Dr Helen Nabwera, Senior Clinical Research Associate at CMNH and honorary Consultant Paediatrician at Alder Hey Children's Hopsital, is awarded a prize for the best poster in the International Child Health Group category at the Royal College of Paediatrics and Child Health's conference. Dr Nabwera’s winning poster presents preliminary results from research she led on "Assessing the use of continuous positive airway pressure in newborn care in Kenya." This work was based on the study protocol developed by her predecessor, Dr Juan Emmanuel Dewez. The judges awarded the prize based on Dr Nabwera and her team’s very good quality work, well-structured poster and ability to answer questions from conference participants comprehensively.
Dr Nabwera’s research works towards ending preventable newborn deaths. Severe breathing difficulties are a common cause of newborn deaths in low- and middle-income countries (LMICs), where breathing support has been inaccessible due to the high costs of implementation. Technological innovation has recently supported the development of a simple and more affordable means of providing breathing support to these newborns: Continuous Positive Airway Pressure (CPAP). It saves lives and is increasingly being used in LMICs with the potential for large scale implementation.
In Kenya, the Ministry of Health recommends the use of CPAP only in hospitals providing a high level of newborn care (photos below). Our study aimed to describe the operational aspects of CPAP use in newborn care in Kenya and explore barriers and enablers of implementation.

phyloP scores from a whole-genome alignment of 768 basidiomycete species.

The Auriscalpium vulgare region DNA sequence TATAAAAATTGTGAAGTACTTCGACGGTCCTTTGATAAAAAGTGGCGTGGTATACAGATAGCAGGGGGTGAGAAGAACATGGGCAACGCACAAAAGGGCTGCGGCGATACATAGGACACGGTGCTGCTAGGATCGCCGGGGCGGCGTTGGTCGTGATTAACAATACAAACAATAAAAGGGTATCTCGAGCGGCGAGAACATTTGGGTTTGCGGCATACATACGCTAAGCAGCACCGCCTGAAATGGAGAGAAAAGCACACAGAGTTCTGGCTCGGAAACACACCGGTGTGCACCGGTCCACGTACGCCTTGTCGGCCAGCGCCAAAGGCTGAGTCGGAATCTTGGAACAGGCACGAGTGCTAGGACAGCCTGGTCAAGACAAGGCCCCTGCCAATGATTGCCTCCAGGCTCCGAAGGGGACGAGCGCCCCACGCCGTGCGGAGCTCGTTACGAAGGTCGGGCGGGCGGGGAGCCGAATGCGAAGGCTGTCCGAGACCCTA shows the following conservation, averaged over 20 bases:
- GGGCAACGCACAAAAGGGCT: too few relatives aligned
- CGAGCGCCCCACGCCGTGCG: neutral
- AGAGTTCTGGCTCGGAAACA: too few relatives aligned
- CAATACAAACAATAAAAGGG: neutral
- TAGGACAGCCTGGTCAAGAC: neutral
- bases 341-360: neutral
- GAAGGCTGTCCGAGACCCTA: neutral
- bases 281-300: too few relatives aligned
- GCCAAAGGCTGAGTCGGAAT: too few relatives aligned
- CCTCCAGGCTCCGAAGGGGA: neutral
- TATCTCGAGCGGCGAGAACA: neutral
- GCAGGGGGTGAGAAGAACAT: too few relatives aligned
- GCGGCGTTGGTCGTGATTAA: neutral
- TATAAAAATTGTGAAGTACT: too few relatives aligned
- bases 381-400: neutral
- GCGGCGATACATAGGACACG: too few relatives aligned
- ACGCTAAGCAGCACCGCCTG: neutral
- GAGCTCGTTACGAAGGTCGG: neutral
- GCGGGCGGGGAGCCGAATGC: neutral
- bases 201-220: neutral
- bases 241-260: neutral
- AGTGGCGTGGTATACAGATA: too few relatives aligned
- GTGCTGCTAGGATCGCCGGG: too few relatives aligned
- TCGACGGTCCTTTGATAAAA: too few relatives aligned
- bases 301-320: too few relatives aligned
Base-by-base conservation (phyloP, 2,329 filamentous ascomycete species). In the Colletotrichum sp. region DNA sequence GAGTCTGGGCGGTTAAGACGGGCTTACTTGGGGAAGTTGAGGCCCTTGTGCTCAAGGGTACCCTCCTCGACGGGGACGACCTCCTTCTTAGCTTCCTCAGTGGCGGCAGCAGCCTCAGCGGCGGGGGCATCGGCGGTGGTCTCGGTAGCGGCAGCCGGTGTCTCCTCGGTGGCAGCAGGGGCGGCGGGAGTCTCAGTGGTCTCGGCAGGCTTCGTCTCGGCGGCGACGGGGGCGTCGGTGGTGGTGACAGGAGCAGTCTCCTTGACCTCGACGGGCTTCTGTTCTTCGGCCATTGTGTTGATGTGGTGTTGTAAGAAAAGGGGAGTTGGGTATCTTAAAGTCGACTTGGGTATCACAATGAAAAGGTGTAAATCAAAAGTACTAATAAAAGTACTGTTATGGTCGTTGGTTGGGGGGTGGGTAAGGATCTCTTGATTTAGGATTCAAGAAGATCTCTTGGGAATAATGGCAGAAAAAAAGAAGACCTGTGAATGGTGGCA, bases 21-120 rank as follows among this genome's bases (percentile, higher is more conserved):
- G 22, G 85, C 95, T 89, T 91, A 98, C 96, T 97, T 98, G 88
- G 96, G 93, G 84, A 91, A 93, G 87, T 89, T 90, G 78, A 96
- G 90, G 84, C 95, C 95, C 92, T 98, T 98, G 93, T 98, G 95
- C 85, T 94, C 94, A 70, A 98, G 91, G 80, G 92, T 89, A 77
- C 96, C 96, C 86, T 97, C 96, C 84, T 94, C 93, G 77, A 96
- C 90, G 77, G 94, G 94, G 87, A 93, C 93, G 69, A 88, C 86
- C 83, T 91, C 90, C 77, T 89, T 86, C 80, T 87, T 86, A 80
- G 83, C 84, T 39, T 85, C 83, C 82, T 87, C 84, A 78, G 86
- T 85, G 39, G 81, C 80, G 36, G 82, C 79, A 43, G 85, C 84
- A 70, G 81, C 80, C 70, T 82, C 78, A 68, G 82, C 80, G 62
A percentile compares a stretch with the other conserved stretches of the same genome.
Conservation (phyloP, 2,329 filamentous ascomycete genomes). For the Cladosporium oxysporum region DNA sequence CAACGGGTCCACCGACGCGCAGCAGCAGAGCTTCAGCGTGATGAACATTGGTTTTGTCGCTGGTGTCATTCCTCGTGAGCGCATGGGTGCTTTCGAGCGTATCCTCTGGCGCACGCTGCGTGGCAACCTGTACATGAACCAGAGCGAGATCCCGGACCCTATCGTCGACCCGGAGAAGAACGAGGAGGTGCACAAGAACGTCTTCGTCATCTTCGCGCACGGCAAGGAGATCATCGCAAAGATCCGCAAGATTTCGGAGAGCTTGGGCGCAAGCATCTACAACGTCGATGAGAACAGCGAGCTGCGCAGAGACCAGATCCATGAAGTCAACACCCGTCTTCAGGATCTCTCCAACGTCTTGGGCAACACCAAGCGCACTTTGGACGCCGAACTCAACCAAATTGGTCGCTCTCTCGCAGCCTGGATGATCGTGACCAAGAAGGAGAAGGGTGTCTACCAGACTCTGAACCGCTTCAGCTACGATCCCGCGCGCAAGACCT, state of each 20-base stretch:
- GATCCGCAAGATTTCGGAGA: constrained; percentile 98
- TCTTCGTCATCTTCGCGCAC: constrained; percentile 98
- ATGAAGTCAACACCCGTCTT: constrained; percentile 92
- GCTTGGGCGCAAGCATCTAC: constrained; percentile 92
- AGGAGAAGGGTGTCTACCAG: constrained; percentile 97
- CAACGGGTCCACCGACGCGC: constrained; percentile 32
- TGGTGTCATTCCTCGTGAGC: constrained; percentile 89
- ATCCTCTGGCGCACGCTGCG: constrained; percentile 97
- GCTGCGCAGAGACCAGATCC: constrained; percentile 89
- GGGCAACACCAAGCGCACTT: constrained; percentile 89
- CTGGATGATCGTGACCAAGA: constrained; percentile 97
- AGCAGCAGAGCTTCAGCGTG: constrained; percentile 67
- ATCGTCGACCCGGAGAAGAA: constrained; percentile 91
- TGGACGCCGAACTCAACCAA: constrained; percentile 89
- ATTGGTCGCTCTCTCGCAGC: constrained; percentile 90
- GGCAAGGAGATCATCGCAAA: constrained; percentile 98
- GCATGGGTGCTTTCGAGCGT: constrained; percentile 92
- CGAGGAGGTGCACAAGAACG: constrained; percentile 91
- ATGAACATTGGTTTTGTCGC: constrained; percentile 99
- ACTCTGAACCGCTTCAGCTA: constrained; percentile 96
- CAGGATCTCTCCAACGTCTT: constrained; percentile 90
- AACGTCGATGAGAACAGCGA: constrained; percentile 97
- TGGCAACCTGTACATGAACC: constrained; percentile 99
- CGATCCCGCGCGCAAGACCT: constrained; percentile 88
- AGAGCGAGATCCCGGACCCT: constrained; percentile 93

The key findings were that the infrastructure and human resource to support the appropriate use of CPAP in newborn care was inadequate in the public sector, where the workload was greatest. However, where implementation worked, the lives saved were a great motivator for staff and carers.
Our recommendations are that future implementation strategies should incorporate sustainability measures for CPAP infrastructure, staff training and retention, as well as monitoring and evaluation. In addition, the implementation of CPAP needs to be in the context of overall improvements in essential newborn care where the basics are also prioritised.
Next steps: we plan to share this information with the Ministry of Health in Kenya and work with them in strengthening future implementation strategies for this life-saving intervention that can cause more harm than good if used incorrectly.
This study was funded by the UK Department for International Development in Kenya.
Dr Helen Nabwera, Senior Clinical Research Associate at CMNH:
Helen is a consultant General Paediatrician with clinical and research experience from sub-Saharan Africa and the UK. Her research focuses on newborn health and designing and testing innovative strategies that incorporate infant and early child nutrition, for reducing mortality in the low birth weight infants who are at a particular risk of poor outcomes.